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NPR journalist Stu Rushfield’s pronounciation of the word emu sparks outrage in Australia

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Not emu-sed! US journalist’s pronunciation of the word ’emu’ sparks Aussie outrage – but could he be right?

  • U.S. journalist Stu Rushfield pronounced emu ‘ee-mooh’ during a broadcast
  • Australian’s quickly grew furious as said the name was pronounced ‘ee-mew’  
  • Mr Rushfield said he had never heard it pronounced any different growing up

By Tom Place For Daily Mail Australia

Published: | Updated:

Australians have been outraged at the apparent butchering of the pronunciation of the word ’emu’ by a U.S. journalist.   

In a story published by National Public Radio on Saturday journalist Stu Rushfield spoke about a missing emu in the U.S. which he pronounced as ‘ee-moo’ instead of the Australian pronunciation of ‘ee-mew’.

The audio clip gained a huge amount of attention online as furious Australians blasted Mr Rushfield.

U.S. journalist Stu Rushfield pronounced emu as ‘ee-mooh’ during a radio broadcast which quickly went viral as Australians slammed the apparent butchering of the word

The journalist opened up a discussion on Twitter to settle the correct pronunciation before the story went to air but quickly decided on ‘ee-moo’.

‘After discussions with editors & the NPR RAD team (Research, Archives & Data), the ruling is that ee-moo wins,’ he said.

‘I’ve found videos featuring American zoologists from all over the country who say ‘ee-moo.’ If zoologists can say it, so can audio engineers.’

The reasoning was not accepted by many Australians online who said that Americans do not get to decide how it should be pronounced.

‘How about discussing it with linguists or Australians or taking the OED’s (Oxford English Dictionary) word for it? It is definitely and absolutely ee-mew,’ a woman said.

‘Maybe listen to how the people who live where the bird lives actually pronounce it and respect their pronunciation? Aussies say ee-mew and so should everyone else,’ another man said.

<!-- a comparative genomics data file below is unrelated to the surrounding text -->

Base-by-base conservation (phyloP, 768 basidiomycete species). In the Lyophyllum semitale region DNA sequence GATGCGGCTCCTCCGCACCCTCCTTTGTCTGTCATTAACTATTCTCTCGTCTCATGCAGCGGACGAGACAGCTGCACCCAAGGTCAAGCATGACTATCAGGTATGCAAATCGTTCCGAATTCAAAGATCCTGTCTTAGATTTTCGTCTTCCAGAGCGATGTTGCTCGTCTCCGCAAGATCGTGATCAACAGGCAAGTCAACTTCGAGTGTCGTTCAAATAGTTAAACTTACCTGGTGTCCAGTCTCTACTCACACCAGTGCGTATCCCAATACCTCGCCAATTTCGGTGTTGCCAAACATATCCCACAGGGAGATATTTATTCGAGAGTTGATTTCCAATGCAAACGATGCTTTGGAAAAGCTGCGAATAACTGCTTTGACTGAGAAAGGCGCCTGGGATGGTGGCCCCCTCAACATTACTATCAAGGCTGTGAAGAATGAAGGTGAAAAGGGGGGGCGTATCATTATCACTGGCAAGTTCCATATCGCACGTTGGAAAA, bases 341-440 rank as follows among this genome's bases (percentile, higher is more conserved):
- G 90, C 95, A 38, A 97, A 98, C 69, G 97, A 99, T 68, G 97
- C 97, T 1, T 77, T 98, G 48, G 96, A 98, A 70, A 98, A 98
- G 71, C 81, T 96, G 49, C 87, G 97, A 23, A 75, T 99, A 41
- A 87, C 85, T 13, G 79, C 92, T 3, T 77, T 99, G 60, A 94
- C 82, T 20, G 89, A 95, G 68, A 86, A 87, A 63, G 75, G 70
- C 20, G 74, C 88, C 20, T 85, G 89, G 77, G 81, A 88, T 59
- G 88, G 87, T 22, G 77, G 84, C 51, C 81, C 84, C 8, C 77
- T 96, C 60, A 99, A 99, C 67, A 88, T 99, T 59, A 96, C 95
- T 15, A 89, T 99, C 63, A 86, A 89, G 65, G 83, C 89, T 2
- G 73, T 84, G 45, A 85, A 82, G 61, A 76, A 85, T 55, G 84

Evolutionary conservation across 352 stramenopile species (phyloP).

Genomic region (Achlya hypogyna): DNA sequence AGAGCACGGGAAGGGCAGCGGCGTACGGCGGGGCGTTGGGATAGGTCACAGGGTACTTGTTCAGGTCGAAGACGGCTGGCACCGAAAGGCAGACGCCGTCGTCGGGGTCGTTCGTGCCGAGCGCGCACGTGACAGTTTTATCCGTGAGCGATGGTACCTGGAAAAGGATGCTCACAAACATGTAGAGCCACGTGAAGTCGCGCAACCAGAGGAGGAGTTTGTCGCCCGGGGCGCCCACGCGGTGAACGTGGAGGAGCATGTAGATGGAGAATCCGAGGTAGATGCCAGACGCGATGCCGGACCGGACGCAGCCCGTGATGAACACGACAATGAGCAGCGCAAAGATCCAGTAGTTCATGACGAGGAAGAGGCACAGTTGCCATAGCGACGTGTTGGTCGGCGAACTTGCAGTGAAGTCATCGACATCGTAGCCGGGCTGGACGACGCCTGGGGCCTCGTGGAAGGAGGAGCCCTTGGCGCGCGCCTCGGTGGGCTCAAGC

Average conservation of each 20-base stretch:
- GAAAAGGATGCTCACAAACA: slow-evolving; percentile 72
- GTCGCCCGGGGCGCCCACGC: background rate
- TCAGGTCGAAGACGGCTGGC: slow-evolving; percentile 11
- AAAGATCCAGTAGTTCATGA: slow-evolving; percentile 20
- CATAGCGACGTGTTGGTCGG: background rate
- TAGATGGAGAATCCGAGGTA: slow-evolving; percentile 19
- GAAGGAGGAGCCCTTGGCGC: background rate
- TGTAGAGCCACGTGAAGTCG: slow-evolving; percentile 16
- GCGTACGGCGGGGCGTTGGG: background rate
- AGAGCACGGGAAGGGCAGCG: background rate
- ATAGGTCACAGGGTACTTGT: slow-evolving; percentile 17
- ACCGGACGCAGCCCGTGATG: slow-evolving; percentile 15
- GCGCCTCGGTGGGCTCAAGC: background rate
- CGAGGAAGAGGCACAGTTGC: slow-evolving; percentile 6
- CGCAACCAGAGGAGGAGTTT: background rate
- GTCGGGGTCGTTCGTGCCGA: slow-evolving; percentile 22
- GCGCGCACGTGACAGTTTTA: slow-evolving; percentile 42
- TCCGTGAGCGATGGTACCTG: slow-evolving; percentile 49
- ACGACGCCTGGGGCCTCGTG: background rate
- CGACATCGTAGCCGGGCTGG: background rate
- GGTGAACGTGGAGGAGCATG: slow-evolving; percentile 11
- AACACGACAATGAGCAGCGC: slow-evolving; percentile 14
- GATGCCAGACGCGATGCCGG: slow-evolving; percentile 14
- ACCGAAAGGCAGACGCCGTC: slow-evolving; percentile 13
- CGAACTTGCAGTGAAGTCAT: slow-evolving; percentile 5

Furious Australians responded to the pronunciation of the word on Twitter but Mr Rushfield did not back down

ABC Language researcher Tiger Webb said ‘ee-moo’ was commonly accepted as the correct way for those in the U.S. to pronounce it. 

‘I can unreservedly say that Americans are free to pronounce “emu” with or without a palatal consonant: /imju/ or /imu/,’ he told ABC News.

‘I’m only saying Americans are free to pronounce emu as ee-mooh, not that Australians should follow suit.’

After almost a week of arguments Mr Rushfield, who had renamed himself on Twitter to the ‘Nemesis of Australia’, finally believed it was time to admit his mistake.

Mr Rushfield explained he had grown up pronouncing the word ee-moo and had never heard anything different from his fellow Americans.

Mr Rushfield said he had grown up hearing emu pronounced as ee-mooh by his fellow Americans – including the owner of the bird in his story. Pictured is the previously missing emu

He said the owner of the emu in his story, Cassandra Redding, had also pronounced it the same way and he didn’t think anything of it.

‘We were wrong,’ he told ABC Breakfast on Tuesday.

Mr Rushfield said National Public Radio had strict policies on how to pronounce different words but emu had previously been up for debate.

‘I’m guessing, based on the reaction we have had and the fact I don’t want to cause an international rift, I think henceforth, from now on, it shall be ee-mew,’ he said. 

Since the interview, Mr Rushfield has changed his Twitter name to ‘Now Just Australia’s Public Enemy #6!’

Perhaps the final word on the pronunciation should go much further afield, as the word emu was thought to be from either Arabic or Portuguese terms for large birds.

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